“Story Map,” a Living History Event, Takes Place at Bolton Hall Museum

Bia portrait2By Pat KRAMER

A unique four-part workshop aimed at creating a “living history” for Sunland-Tujunga will be introduced by Bolton Hall Historical Society Artist-in-Residence Bia Gayotto on Thursday, Sept. 8 from 4:30 p.m. to 6 p.m. There will be four interdisciplinary workshops combining performance, art, community participation and documentation in an effort to create a living archive and map of the Rancho Tujunga area and the surrounding areas of Shadow Hills, Sun Valley and Lakeview Terrace.

For the purpose of accuracy, the artists are seeking participants who can offer a variety of ethnic experiences, both past and present, for this multigenerational project. Additional workshops take place on Sept. 15, 22, and 29 with each running 90 minutes starting at 4:30 p.m. There will also be a wrap party on Oct. 16. Through word of mouth, the artist hopes to build a network of community members, artists and volunteers who contribute to the overall project.

Gayotto, a native of Brazil, was awarded the grant for this project by the City of Los Angeles Dept. of Cultural Affairs. Since 2003, she has created collaborative projects that have engaged residents all over the world. These include projects for AIR Taipei, Taiwan; Banff Centre, Canada; Montalvo Arts Center, Saratoga, California,  “Threewalls” in Chicago, Illinois; and a video series at Los Angeles International Airport called “Somewhere in Between” that was made possible with the support of DCA.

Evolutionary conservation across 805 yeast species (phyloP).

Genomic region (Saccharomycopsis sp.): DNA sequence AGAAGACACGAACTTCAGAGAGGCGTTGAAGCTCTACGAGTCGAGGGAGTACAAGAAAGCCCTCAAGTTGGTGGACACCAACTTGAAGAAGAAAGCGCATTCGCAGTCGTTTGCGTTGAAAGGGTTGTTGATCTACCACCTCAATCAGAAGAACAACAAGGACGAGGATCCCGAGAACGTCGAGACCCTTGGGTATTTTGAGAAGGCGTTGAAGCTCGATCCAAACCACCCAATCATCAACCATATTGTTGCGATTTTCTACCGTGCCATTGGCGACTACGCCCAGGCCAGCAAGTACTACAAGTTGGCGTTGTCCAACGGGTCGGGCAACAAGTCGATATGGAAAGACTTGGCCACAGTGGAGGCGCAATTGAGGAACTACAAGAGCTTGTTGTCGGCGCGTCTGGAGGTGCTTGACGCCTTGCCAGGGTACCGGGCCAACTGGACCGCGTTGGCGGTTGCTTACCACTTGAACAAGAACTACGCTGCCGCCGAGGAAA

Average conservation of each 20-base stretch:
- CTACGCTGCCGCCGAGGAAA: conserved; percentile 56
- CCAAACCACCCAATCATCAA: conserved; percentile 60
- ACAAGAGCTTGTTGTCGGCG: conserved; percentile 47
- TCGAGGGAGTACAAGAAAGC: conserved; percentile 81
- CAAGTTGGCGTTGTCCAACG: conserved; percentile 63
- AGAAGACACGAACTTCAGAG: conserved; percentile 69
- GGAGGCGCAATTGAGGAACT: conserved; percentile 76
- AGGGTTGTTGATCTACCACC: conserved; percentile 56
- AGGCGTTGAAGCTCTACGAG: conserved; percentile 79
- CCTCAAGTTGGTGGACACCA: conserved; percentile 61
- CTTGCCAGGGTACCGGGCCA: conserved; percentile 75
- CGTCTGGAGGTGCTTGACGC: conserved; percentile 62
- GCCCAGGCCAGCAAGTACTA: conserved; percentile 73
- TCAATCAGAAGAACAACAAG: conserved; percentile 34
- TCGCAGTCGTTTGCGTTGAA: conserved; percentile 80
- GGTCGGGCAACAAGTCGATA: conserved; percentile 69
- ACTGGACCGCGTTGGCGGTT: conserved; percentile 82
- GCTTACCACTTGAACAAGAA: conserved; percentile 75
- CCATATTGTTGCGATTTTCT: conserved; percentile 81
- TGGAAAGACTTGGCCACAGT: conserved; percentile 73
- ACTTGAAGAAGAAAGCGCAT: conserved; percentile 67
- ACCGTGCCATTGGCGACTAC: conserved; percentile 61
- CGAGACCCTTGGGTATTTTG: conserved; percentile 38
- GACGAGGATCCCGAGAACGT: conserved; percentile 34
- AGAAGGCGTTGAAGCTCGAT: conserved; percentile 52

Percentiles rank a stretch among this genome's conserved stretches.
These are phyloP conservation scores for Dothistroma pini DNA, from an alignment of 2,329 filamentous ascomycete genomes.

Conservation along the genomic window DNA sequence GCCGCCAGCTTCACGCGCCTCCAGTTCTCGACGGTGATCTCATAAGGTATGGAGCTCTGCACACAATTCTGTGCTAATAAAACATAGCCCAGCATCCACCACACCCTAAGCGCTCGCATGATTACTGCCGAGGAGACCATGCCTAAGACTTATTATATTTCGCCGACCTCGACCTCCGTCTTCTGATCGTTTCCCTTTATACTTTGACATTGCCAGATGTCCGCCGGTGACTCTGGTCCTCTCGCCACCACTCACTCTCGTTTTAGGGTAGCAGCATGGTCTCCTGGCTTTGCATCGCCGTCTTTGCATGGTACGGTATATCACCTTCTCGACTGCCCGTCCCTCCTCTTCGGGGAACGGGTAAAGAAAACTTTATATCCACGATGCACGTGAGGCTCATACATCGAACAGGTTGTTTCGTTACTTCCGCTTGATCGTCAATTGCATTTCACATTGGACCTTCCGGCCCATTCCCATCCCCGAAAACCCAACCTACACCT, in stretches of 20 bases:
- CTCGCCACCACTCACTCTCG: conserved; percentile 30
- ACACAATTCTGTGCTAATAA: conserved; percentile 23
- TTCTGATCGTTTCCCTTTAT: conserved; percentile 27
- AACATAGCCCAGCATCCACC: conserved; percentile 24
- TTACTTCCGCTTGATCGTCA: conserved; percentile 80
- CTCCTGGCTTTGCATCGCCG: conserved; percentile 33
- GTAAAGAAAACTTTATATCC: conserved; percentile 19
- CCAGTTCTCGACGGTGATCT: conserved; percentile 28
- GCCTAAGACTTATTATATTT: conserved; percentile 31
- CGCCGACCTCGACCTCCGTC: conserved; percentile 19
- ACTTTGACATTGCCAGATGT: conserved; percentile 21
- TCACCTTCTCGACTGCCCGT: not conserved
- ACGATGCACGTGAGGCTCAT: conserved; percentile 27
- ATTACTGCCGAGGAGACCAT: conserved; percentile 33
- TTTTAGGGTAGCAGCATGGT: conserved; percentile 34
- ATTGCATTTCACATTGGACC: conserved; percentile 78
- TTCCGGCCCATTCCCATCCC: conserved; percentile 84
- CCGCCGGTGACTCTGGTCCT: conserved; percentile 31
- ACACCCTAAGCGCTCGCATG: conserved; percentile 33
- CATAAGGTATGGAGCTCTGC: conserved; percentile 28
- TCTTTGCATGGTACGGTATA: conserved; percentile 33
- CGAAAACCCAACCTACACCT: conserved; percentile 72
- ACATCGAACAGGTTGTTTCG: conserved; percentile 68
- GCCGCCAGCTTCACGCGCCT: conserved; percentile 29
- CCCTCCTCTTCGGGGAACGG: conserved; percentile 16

“Somewhere In Between” documents how people navigate between two or more places and cultures. To capture the diversity of Los Angeles, the artist conducted interviews with 14 residents who live along the iconic Route 66 connecting Pasadena to Santa Monica, and who identified as belonging to two or more places or cultures. The map documenting that event was made by designer Juju Yeo who will also be collaborating with Gayotto as part of the Story Map series at Bolton Hall Museum.

“My goal,” said Gayotto, “is to create a multi-layered portrait of the area using methodologies that involve engagement through stories and shared histories. It is part of my process to place ‘open calls’ inviting community members to participate in my projects. This promotes a multifaceted collective experience which often helps people feel connected to each other and, as a result, can be more accepting of cultures different from their own.

“Rather than being at the center, I see myself as a catalyst creating an environment in which people come together to participate in a shared activity.”

Anyone interested in participating in one or more of Gayotto’s living history workshops is asked to bring historical photographs or objects that they are willing to donate to the Bolton Hall archives to illustrate their contribution to the story. Bolton Hall Museum is located at 10110 Commerce Ave. in Tujunga. There is no cost to attend the workshop and everyone, ages 13 and up, is welcome. For more information, email or visit:

You can also read my feature story in the Crescenta Valley Weekly:



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